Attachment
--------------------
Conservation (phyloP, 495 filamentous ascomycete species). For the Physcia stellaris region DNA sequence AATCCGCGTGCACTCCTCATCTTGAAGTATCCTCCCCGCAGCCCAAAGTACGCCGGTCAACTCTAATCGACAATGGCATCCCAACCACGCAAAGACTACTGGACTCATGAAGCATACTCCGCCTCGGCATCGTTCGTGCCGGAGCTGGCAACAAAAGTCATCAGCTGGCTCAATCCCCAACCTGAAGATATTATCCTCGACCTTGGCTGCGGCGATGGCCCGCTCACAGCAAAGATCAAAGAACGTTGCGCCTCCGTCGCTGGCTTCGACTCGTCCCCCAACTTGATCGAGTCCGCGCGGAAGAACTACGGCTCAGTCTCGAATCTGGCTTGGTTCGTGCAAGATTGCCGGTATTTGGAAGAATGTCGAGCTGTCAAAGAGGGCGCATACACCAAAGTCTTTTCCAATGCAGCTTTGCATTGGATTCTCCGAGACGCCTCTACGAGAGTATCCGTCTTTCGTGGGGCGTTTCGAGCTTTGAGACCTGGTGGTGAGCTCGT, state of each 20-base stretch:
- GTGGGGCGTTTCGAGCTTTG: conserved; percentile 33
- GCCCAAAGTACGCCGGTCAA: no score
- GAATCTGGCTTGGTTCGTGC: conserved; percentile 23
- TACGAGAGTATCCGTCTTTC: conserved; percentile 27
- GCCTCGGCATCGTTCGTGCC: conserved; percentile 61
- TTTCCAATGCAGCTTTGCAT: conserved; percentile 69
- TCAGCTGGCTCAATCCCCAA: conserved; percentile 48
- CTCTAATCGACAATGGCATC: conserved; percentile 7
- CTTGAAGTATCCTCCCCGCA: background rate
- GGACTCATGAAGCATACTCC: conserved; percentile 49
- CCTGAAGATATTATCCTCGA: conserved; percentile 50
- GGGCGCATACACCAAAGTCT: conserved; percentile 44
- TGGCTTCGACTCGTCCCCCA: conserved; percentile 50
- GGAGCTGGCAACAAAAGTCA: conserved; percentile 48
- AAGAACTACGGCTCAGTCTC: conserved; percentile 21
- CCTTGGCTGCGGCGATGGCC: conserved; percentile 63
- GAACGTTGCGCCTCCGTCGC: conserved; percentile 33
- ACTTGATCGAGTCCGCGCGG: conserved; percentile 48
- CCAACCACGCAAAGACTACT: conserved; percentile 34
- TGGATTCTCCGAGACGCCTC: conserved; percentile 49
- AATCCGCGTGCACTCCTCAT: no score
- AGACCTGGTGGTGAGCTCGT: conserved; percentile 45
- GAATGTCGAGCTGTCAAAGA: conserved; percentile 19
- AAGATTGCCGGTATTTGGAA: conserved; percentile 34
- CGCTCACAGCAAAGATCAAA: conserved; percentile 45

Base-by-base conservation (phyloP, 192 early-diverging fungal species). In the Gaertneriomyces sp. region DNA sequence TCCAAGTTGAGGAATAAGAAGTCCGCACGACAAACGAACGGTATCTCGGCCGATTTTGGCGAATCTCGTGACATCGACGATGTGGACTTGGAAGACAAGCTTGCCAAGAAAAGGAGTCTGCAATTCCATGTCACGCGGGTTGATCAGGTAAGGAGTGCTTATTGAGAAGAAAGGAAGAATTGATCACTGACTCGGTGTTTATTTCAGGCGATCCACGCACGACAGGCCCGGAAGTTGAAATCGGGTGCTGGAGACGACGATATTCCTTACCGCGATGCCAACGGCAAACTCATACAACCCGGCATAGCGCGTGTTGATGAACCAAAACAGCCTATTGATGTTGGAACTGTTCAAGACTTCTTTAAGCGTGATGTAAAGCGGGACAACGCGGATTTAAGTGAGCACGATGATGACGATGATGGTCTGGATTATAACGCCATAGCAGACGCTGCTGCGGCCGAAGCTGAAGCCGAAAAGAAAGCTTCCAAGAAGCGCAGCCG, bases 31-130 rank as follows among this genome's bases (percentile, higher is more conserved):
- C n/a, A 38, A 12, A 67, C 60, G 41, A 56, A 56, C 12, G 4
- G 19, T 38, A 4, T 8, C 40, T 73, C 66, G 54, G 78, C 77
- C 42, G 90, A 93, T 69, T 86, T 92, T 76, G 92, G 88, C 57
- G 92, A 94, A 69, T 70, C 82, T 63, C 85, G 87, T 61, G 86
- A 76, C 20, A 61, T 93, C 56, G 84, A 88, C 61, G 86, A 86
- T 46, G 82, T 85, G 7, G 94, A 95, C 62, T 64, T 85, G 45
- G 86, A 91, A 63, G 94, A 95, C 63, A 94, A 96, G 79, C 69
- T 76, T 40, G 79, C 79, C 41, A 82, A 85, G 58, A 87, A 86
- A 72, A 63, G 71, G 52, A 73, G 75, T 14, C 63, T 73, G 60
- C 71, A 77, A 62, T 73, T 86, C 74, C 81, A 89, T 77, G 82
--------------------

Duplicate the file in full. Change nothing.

Conservation (phyloP, 495 filamentous ascomycete species). For the Physcia stellaris region DNA sequence AATCCGCGTGCACTCCTCATCTTGAAGTATCCTCCCCGCAGCCCAAAGTACGCCGGTCAACTCTAATCGACAATGGCATCCCAACCACGCAAAGACTACTGGACTCATGAAGCATACTCCGCCTCGGCATCGTTCGTGCCGGAGCTGGCAACAAAAGTCATCAGCTGGCTCAATCCCCAACCTGAAGATATTATCCTCGACCTTGGCTGCGGCGATGGCCCGCTCACAGCAAAGATCAAAGAACGTTGCGCCTCCGTCGCTGGCTTCGACTCGTCCCCCAACTTGATCGAGTCCGCGCGGAAGAACTACGGCTCAGTCTCGAATCTGGCTTGGTTCGTGCAAGATTGCCGGTATTTGGAAGAATGTCGAGCTGTCAAAGAGGGCGCATACACCAAAGTCTTTTCCAATGCAGCTTTGCATTGGATTCTCCGAGACGCCTCTACGAGAGTATCCGTCTTTCGTGGGGCGTTTCGAGCTTTGAGACCTGGTGGTGAGCTCGT, state of each 20-base stretch:
- GTGGGGCGTTTCGAGCTTTG: conserved; percentile 33
- GCCCAAAGTACGCCGGTCAA: no score
- GAATCTGGCTTGGTTCGTGC: conserved; percentile 23
- TACGAGAGTATCCGTCTTTC: conserved; percentile 27
- GCCTCGGCATCGTTCGTGCC: conserved; percentile 61
- TTTCCAATGCAGCTTTGCAT: conserved; percentile 69
- TCAGCTGGCTCAATCCCCAA: conserved; percentile 48
- CTCTAATCGACAATGGCATC: conserved; percentile 7
- CTTGAAGTATCCTCCCCGCA: background rate
- GGACTCATGAAGCATACTCC: conserved; percentile 49
- CCTGAAGATATTATCCTCGA: conserved; percentile 50
- GGGCGCATACACCAAAGTCT: conserved; percentile 44
- TGGCTTCGACTCGTCCCCCA: conserved; percentile 50
- GGAGCTGGCAACAAAAGTCA: conserved; percentile 48
- AAGAACTACGGCTCAGTCTC: conserved; percentile 21
- CCTTGGCTGCGGCGATGGCC: conserved; percentile 63
- GAACGTTGCGCCTCCGTCGC: conserved; percentile 33
- ACTTGATCGAGTCCGCGCGG: conserved; percentile 48
- CCAACCACGCAAAGACTACT: conserved; percentile 34
- TGGATTCTCCGAGACGCCTC: conserved; percentile 49
- AATCCGCGTGCACTCCTCAT: no score
- AGACCTGGTGGTGAGCTCGT: conserved; percentile 45
- GAATGTCGAGCTGTCAAAGA: conserved; percentile 19
- AAGATTGCCGGTATTTGGAA: conserved; percentile 34
- CGCTCACAGCAAAGATCAAA: conserved; percentile 45

Base-by-base conservation (phyloP, 192 early-diverging fungal species). In the Gaertneriomyces sp. region DNA sequence TCCAAGTTGAGGAATAAGAAGTCCGCACGACAAACGAACGGTATCTCGGCCGATTTTGGCGAATCTCGTGACATCGACGATGTGGACTTGGAAGACAAGCTTGCCAAGAAAAGGAGTCTGCAATTCCATGTCACGCGGGTTGATCAGGTAAGGAGTGCTTATTGAGAAGAAAGGAAGAATTGATCACTGACTCGGTGTTTATTTCAGGCGATCCACGCACGACAGGCCCGGAAGTTGAAATCGGGTGCTGGAGACGACGATATTCCTTACCGCGATGCCAACGGCAAACTCATACAACCCGGCATAGCGCGTGTTGATGAACCAAAACAGCCTATTGATGTTGGAACTGTTCAAGACTTCTTTAAGCGTGATGTAAAGCGGGACAACGCGGATTTAAGTGAGCACGATGATGACGATGATGGTCTGGATTATAACGCCATAGCAGACGCTGCTGCGGCCGAAGCTGAAGCCGAAAAGAAAGCTTCCAAGAAGCGCAGCCG, bases 31-130 rank as follows among this genome's bases (percentile, higher is more conserved):
- C n/a, A 38, A 12, A 67, C 60, G 41, A 56, A 56, C 12, G 4
- G 19, T 38, A 4, T 8, C 40, T 73, C 66, G 54, G 78, C 77
- C 42, G 90, A 93, T 69, T 86, T 92, T 76, G 92, G 88, C 57
- G 92, A 94, A 69, T 70, C 82, T 63, C 85, G 87, T 61, G 86
- A 76, C 20, A 61, T 93, C 56, G 84, A 88, C 61, G 86, A 86
- T 46, G 82, T 85, G 7, G 94, A 95, C 62, T 64, T 85, G 45
- G 86, A 91, A 63, G 94, A 95, C 63, A 94, A 96, G 79, C 69
- T 76, T 40, G 79, C 79, C 41, A 82, A 85, G 58, A 87, A 86
- A 72, A 63, G 71, G 52, A 73, G 75, T 14, C 63, T 73, G 60
- C 71, A 77, A 62, T 73, T 86, C 74, C 81, A 89, T 77, G 82